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Very Cool Brown Dwarf Discovered Near the Sun

Tucson, Arizona – March 22, 2006:   Astronomers have discovered a unique "brown dwarf" right in our solar neighborhood.
 
 
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  If your city were the galaxy, it would be like finding someone you didn't know about living upstairs in your house, one of the discoverers said.

The rare object is only 12.7 light years from Earth, circling a primary star that itself was discovered only recently in the southern hemisphere constellation Pavo (the Peacock). Only one other brown dwarf system has been found closer to Earth, and it's only marginally closer.

The primary star is only one-tenth the mass of our sun. This is the first time astronomers have found a cool brown dwarf companion to such a low-mass star. Until now, none has been found orbiting stars less than half the mass of our sun.

The brown dwarf is 4.5 AU from the star, or four and one-half times farther from its star than Earth is from our sun. Astronomers estimate that the brown dwarf is between nine and 65 times as massive as Jupiter.
 
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Brown dwarfs are neither planets nor stars. They are dozens of times more massive than our solar system's largest planet, Jupiter, but too small to be self-powered by hydrogen fusion like stars.

Only about 30 similarly cool brown dwarfs have been found anywhere in the sky, and only about 10 have been discovered orbiting stars.
 
 
"Besides being extremely close to Earth and in orbit around a very low-mass star, this object is a 'T dwarf' – a very cool brown dwarf with a temperature of about 750°C (1,382°F)," said Beth Biller, a graduate student at The University of Arizona.

"It is also likely the brightest known object of its temperature because it is so close," Biller said. "And it's a rare example of a brown dwarf companion within 10 astronomical units of its primary star."

Biller, along with Markus Kasper of the European Southern Observatory (ESO) and Laird Close of the University of Arizona's Steward Observatory, led the team who discovered the brown dwarf, designated SCR 1845-6357B.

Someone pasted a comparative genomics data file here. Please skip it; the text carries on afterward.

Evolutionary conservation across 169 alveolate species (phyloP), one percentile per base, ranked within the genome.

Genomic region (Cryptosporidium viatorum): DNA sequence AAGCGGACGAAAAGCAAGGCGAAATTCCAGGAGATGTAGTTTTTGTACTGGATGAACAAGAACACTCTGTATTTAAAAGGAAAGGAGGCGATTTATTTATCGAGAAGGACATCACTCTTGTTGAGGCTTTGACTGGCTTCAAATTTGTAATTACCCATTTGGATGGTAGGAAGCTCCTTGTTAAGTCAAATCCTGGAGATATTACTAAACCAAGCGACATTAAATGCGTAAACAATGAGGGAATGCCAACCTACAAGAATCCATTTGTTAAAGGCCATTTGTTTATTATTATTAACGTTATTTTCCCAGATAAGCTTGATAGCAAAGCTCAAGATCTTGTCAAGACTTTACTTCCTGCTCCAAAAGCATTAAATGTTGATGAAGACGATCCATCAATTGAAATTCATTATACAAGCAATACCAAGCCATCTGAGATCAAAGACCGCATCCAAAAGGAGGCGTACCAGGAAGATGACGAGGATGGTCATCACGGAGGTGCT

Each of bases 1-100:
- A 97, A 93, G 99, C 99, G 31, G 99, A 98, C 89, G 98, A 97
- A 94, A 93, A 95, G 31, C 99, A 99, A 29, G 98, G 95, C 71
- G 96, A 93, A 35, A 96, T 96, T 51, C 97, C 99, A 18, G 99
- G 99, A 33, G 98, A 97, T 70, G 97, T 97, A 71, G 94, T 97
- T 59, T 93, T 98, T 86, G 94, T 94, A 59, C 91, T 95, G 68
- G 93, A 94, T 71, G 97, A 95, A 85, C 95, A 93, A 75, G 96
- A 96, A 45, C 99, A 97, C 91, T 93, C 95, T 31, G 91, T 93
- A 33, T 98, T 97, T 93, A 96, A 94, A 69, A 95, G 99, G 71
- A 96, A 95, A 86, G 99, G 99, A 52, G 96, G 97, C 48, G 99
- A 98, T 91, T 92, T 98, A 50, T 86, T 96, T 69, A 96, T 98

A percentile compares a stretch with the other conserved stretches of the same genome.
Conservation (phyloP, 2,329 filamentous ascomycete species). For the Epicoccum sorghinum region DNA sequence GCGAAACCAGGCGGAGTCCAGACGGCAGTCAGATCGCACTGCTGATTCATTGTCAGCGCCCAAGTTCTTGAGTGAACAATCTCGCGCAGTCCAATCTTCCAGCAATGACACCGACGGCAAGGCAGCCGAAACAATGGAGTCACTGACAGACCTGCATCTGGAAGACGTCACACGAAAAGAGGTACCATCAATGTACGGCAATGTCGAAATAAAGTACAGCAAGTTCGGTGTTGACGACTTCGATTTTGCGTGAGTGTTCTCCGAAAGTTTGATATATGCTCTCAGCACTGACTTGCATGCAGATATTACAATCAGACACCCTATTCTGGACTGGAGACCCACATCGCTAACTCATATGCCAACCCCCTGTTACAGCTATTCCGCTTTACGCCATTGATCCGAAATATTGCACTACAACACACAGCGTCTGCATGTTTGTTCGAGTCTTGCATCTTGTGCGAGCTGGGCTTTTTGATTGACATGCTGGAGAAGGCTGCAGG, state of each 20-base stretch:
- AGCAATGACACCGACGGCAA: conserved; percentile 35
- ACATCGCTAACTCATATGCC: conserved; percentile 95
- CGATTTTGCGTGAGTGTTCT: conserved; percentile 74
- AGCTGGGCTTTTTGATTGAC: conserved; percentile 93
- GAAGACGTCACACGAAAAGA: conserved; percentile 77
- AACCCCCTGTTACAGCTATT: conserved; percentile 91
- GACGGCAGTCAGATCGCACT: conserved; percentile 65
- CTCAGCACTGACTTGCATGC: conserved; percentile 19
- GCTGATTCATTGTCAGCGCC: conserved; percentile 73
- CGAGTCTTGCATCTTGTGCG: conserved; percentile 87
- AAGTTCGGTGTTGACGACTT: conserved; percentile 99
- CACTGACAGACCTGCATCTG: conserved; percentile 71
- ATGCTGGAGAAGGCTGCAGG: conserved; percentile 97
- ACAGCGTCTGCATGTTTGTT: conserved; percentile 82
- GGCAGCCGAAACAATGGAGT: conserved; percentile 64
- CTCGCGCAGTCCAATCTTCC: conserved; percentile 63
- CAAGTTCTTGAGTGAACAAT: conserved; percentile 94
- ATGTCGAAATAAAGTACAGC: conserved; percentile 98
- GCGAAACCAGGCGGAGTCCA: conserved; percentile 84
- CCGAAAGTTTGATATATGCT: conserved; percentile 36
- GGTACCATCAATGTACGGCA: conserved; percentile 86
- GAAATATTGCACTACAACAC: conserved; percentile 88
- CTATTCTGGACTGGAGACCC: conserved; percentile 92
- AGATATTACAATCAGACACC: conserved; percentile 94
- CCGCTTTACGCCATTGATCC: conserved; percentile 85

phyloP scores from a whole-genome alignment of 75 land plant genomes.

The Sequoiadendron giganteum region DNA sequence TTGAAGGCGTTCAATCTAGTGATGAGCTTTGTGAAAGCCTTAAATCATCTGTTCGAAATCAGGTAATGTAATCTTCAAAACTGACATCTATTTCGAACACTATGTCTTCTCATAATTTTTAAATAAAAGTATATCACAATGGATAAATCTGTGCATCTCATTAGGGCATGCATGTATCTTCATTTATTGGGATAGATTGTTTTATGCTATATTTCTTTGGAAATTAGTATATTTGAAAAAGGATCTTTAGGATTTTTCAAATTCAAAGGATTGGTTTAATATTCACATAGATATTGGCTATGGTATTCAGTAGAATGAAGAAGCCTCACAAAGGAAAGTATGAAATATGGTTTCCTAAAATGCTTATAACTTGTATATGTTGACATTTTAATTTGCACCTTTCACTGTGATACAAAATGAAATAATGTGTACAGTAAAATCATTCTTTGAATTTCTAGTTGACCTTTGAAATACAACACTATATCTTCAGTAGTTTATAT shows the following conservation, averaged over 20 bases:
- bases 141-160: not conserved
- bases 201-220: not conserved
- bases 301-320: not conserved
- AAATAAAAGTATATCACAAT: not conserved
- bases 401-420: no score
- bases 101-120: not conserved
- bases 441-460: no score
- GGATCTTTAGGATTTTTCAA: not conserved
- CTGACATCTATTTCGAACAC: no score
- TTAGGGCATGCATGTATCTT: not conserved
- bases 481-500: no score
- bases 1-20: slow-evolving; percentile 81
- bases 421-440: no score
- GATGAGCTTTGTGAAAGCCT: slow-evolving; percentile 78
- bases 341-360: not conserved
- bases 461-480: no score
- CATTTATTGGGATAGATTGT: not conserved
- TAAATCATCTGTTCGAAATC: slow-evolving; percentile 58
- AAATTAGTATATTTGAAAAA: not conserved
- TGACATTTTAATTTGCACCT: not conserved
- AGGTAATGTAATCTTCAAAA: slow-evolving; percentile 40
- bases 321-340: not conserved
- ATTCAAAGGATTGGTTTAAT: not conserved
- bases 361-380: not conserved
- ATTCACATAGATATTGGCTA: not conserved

"What's really exciting about this is that we found the brown dwarf around one of the 25 stellar systems nearest to the sun," Close said. "Most of these nearby stars have been known for decades, and only just recently a handful of new objects have been found in our local neighborhood."

Close said, "If you think of the galaxy as being the size of Tucson, it's kind of like finding someone living in the upstairs of your house that you didn't know about before."

Close helped develop the special adaptive optics camera, the NACO Simultaneous Differential Imager (SDI), that the team used to image the brown dwarf. The camera is used on ESO's Very Large Telescope (VLT) in Chile. Another SDI camera is used at the 6.5-meter MMT Observatory on Mount Hopkins, Ariz.

"This is also a valuable object to the scientific community because its distance is well known," said ESO's Markus Kasper.
SCR 1845 3 color image of SCR1845-6357AB generated from the SDI filter images (blue=1.575 µm, green=1.600 µm, red=1.625 µm). The substellar companion appears blue in this image and is roughly 50 times fainter than the primary. It is separated by an angle of 1.17 arcseconds (4.5 times the Earth-Sun distance) on the sky from its primary star.
  Image:   B. Biller & L. Close,
UA Steward Observatory
This will allow astronomers to measure the brown dwarf's luminosity accurately and, eventually, to calculate its orbital motion, Kasper said. "These properties are vital for understanding the nature of brown dwarfs."

The discovery of this brown dwarf suggests there may be more cool brown dwarfs in binary systems than single brown dwarfs floating free in the solar neighborhood, Close said. A "binary system" is where a brown dwarf revolves around a star or another brown dwarf.
 
Astronomers now have found five cool brown dwarfs in binary systems but only two single, isolated cool brown dwarfs within 20 light years of the sun, Close noted. They can expect to find more T dwarf companions in some newly found stellar systems within 33 light years of our solar system, he added.
 
 
SCR 1845 3-D map of all known stellar systems within 12.7 light years from the sun. SCR 1845-6357 appears towards the bottom right hand corner of the image. This map was adapted from images by Richard Powell at atlasoftheuniverse.com.
  Image:   Richard Powell

 
Evidence that T dwarfs in binary systems outnumber single, isolated T dwarfs in the solar neighborhood has ramifications for theories that predict single brown dwarfs will form more often than binary ones, Close said.

The NACO Simultaneous Differential Imager (SDI) uses adaptive optics to remove the blurring effects of Earth's atmosphere to produce extremely sharp images. The camera enhances the ability of the VLT to detect faint companions that would otherwise be lost in the glare of their primary stars.

Close and Rainer Lenzen of the Max Planck Institute for Astronomy in Heidelberg, Germany, developed the SDI camera to search for methane-rich extrasolar planets. The SDI camera splits light from a single object into four identical images, then passes the beams through three slightly different methane-sensitive filters. When the filtered light beams hit the detector array, astronomers subtract the images so the bright star disappears and its far dimmer, methane-rich companion pops into view.


Reference: 
B.A. Biller, M. Kasper, L.M. Close, W. Brandner and S. Kellner, "Discovery of a Brown Dwarf Very Close to the Sun: A Methane-rich Brown Dwarf Companion to the Low-Mass Star SCR 1845-6357," Ap. J. Lett. 641, L141–L144 (2006)
 
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